Masks in schools are damaging and pointless

Children should not bear the brunt of our response to the pandemic.

Liz Cole

Topics Covid-19 Politics UK

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On New Year’s Eve, health secretary Sajid Javid declared that the UK would need to learn to live with Covid and that ‘curbs on our freedom must be an absolute last resort’. Javid’s stance was welcome, reassuring and, for many of us, long overdue.

Yet it swiftly became clear that this newly minted pragmatic approach applies only to adults and not the nation’s children. Just a day after Javid’s intervention, education secretary Nadhim Zahawi announced that masks would once again be ‘recommended’ for all children in English secondary-school classrooms. In government-speak, ‘recommended’ means de facto ‘mandated’, with 11- to 18-year-olds now compelled to wear masks for up to eight hours a day, with only a short break for lunch. Such measures will result in subdued classrooms, over-zealous mask-enforcement and a climate of anxiety in schools.

It’s a remarkable way for our education secretary to ring in 2022 for the nation’s youngsters. Having had to put up with so much educational disruption for nearly two years, their lives will now be more curtailed than most adults. Happy New Year, kids!

Sadly, this decision didn’t come as much of a surprise. There have been rumblings about the prospect of further school closures since before Christmas. And true to form, the National Education Union and its social-media acolytes have been loudly clamouring for masks in classrooms for weeks. It appears that Zahawi has caved into the pressure. That the new mask guidance applies only to children in classrooms, not to school staff, tells us everything we need to know about the adults-first approach at play here. Why is it that in every public-health trade-off, kids always seem to be the losers?

This decision makes little sense. Adults have all now been offered substantial protection from Covid, with three doses of a vaccine if they want to avoid severe disease, hospitalisation and death. And 95 per cent of over 18s in England have SARS-CoV-2 antibodies.

Moreover, there is limited evidence of the efficacy of mask-wearing, especially in educational settings. This was even acknowledged by children’s minister Will Quince, during an Education Select Committee meeting in December. After all, anyone who has ever met a teenager will realise that whatever minimal benefits masks may confer on wearers in a controlled laboratory setting, involving medical-grade equipment, these will not be replicated in a real-world classroom.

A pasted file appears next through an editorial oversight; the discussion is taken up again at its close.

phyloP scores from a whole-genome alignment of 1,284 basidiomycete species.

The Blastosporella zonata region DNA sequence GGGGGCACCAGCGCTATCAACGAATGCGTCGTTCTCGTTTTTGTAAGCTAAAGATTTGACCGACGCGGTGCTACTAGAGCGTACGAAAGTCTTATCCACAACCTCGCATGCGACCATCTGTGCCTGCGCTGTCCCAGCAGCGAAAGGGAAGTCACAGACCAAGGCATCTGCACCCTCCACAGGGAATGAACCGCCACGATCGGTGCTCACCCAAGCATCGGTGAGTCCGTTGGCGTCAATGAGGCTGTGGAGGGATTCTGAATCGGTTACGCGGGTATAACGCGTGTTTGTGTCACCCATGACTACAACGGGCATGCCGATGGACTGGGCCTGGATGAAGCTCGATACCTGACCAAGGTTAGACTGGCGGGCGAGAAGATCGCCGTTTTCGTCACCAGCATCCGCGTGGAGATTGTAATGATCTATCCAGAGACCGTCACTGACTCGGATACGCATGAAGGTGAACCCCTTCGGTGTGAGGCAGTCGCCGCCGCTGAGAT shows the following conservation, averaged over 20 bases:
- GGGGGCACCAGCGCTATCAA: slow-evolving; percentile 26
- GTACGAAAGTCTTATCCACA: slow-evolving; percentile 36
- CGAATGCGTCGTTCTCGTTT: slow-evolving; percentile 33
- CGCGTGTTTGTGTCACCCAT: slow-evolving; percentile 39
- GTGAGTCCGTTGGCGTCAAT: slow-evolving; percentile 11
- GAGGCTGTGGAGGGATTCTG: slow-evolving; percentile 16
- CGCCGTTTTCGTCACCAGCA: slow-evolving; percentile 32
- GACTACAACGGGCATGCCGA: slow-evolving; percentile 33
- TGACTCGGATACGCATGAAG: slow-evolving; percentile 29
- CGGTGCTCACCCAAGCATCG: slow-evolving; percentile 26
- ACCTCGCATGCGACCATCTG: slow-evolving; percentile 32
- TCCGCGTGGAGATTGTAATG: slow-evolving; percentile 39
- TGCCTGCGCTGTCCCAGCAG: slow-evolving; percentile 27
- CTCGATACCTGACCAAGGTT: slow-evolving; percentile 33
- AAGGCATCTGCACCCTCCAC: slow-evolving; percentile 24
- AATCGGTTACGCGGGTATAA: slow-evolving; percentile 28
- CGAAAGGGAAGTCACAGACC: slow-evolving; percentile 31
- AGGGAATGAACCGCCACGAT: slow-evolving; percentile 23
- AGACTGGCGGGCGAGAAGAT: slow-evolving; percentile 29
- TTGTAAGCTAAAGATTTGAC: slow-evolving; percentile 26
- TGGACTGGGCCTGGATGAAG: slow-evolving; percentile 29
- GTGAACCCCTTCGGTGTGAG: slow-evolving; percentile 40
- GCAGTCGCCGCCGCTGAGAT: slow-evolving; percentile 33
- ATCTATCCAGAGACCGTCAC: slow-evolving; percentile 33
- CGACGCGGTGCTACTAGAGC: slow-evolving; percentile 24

While benefits to mask-wearing in schools are unclear, the downsides are not. Above all, masks impede communication, which is the bedrock of education. As recently as November 2021, deputy chief medical officer Jonathan Van-Tam noted that ‘I can see that they could be quite inhibitory to the… natural expressions of learning in children… I think it’s difficult for children in schools with face masks.’

The response to Covid has already wrought huge damage in UK schools. Indeed, during the pandemic, our schools have remained closed for longer than anywhere else in Europe, other than Italy. Charity I CAN, estimates that 1.5million children are now at risk of being left behind in terms of their speaking and language skills. And one in six children is reported to now have a mental-health disorder. One would think that, with a full-blown youth crisis unfolding, the government would be doing all it can to ensure that the school environment remains stable and free of impediments to communication and learning. It’s unconscionable that two years into the pandemic, and with a host of other tools at their disposal, our leaders are still imposing burdens on children and disrupting their lives.

The imposition of masks in secondary schools has little to do with data, and still less to do with what’s best for children. As has been the case throughout the pandemic, children are the soft targets for a government responding to the clamour to ‘do something’, no matter how futile that ‘something’ may be. Our young people are collateral damage in a fire fight between militant teaching unions, the Department for Education and a public-health system almost entirely organised around the threat of Covid. I fear that unless our education secretary begins to show some strength in the face of union agitation, our children will be wearing masks every winter.

Far from following ‘The Science’, we are following ‘The Politics’, which has consistently sidelined the needs of children in favour of adult interests. It is a topsy-turvy and dysfunctional society that lets hypocritical adults demand and construct rules they do not need to follow themselves, while demanding open-ended sacrifices from children. The new mask rules have got to go.

Liz Cole is co-founder of the campaign group UsForThem.

Picture by: Getty.

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Topics Covid-19 Politics UK


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